Draper’s Pinteresting started through his connections in the architecture world — and a very lucrative intro: He vaguely knew Evan Sharp, one of Pinterest’s co-founders. Thus, he was invited to sign up, directly: “I ignored the invitation for awhile,” he says. “Then I finally signed up! Then I ignored it some more.” Thanks to this, he is, as he says, a little bit of an outlier in his popularity: “I’m an inorganic Pinterest user.”

Turns out, Pinterest is a perfect social network for Draper — who falls in a category of men you could designate as the “Design Bro.” The Design Bro will use the word “creatives” to refer to a group of people, will express reverence for and/or strong opinions about certain touchstones in art and architecture (Dieter Rams, Arne Jacobsen, Philippe Starck), are hyper-aware of certain locales (Copenhagen, Tokyo, San Francisco) and can jump back and forth between art talk and marketing talk without ever marking a line between the two. (In the Design Bro’s mind, artists think he’s a money person, and money people think he’s an artist.) The Design Bro is to culture what the Tech Bro was a half-decade ago: It’s his time. Everything falls under his purview. And everyone wants him.

Architects and designers like Draper are imagery magpies; they obsessively collect and organize images that interest them or that might contain ideas that could be useful later. And, bizarrely, nobody had figured out how to make software that does this well. Evernote does, sort of, but it can be bloated and slow due to its commitment to being a note-taking app. Services like Flickr are good at what they do, but they’re tools for photographers, not for visual-focused types who want to clip, organize and save images from disparate places. There was a gap for some company to come in and exclusively cater to architects and designers, and Pinterest, regardless of its original intentions, filled that gap. “The reason that I use Pinterest is I’ve never found a better online resource for images related to what I’m interested in,” Draper says. “I just haven’t found one! And I’ve been around the block.”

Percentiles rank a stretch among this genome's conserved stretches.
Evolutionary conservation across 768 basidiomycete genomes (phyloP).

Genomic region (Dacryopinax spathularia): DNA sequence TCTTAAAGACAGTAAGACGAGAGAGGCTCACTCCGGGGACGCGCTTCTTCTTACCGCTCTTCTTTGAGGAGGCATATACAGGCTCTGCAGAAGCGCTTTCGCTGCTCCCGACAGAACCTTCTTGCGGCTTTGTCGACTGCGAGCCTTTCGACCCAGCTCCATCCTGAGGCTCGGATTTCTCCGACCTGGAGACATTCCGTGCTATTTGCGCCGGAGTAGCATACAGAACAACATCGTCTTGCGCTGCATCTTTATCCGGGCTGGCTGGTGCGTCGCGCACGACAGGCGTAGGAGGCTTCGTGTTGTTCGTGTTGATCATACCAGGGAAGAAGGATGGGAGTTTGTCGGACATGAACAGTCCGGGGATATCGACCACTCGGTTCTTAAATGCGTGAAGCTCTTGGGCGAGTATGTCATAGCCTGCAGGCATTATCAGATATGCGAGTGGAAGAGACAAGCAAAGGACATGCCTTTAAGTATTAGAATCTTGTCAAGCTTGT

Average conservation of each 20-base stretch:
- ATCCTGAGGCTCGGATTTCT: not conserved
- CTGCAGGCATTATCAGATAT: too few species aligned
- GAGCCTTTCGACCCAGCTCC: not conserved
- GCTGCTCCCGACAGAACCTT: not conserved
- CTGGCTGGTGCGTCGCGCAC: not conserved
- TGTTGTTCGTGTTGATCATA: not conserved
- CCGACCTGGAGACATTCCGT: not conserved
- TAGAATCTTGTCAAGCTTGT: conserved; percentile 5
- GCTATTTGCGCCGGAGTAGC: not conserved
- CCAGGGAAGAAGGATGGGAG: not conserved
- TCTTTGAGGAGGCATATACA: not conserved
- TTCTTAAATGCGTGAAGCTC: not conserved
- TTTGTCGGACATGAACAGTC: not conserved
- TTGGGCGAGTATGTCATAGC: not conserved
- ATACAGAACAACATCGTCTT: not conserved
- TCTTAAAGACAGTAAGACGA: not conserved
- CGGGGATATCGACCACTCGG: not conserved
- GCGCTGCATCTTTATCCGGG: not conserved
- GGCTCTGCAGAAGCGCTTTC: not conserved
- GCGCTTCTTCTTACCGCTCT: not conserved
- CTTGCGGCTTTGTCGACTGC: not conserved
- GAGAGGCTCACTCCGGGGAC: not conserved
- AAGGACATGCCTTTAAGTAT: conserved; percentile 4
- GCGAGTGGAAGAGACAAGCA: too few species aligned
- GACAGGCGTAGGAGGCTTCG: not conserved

Most of the most popular male Pinterest users are Design Bros. This shouldn’t be surprising given how perfectly Pinterest provides a utility for the Design Bro: He gets to show off his excellent taste in visuals (largely to women) and indulge in his love of collection at the same time.

Pinterest is, regardless of its utility as a private inspiration tool for design types, also a social network, and that’s where Draper figured out a way to make the service work for him. “There’s one thing that’s more important than the pins you gather, and that’s the people you follow,” he says. “I’m a little downstream in a way. I gather who I think are the best people out there and then I curate them.”

Why the popularity? Draper’s theory is thus: when you sign up for Pinterest, the system asks you to choose among a selection of images for things you like, to give its recommendation algorithm a little data to gnaw on. Draper knows that thanks to a bump from Sharp, the process that suggests boards for new users to automatically follow suggests Draper. His “Products” board, which has several times more followers than his next-most-popular board, is on that list. “Products” (subtitled “cool stuff”) includes 3,300 pins — stuff anyone can easily buy — from a cloud-shaped cement toilet paper holder to a sandwich cutter that cuts out in the shape of puzzle pieces.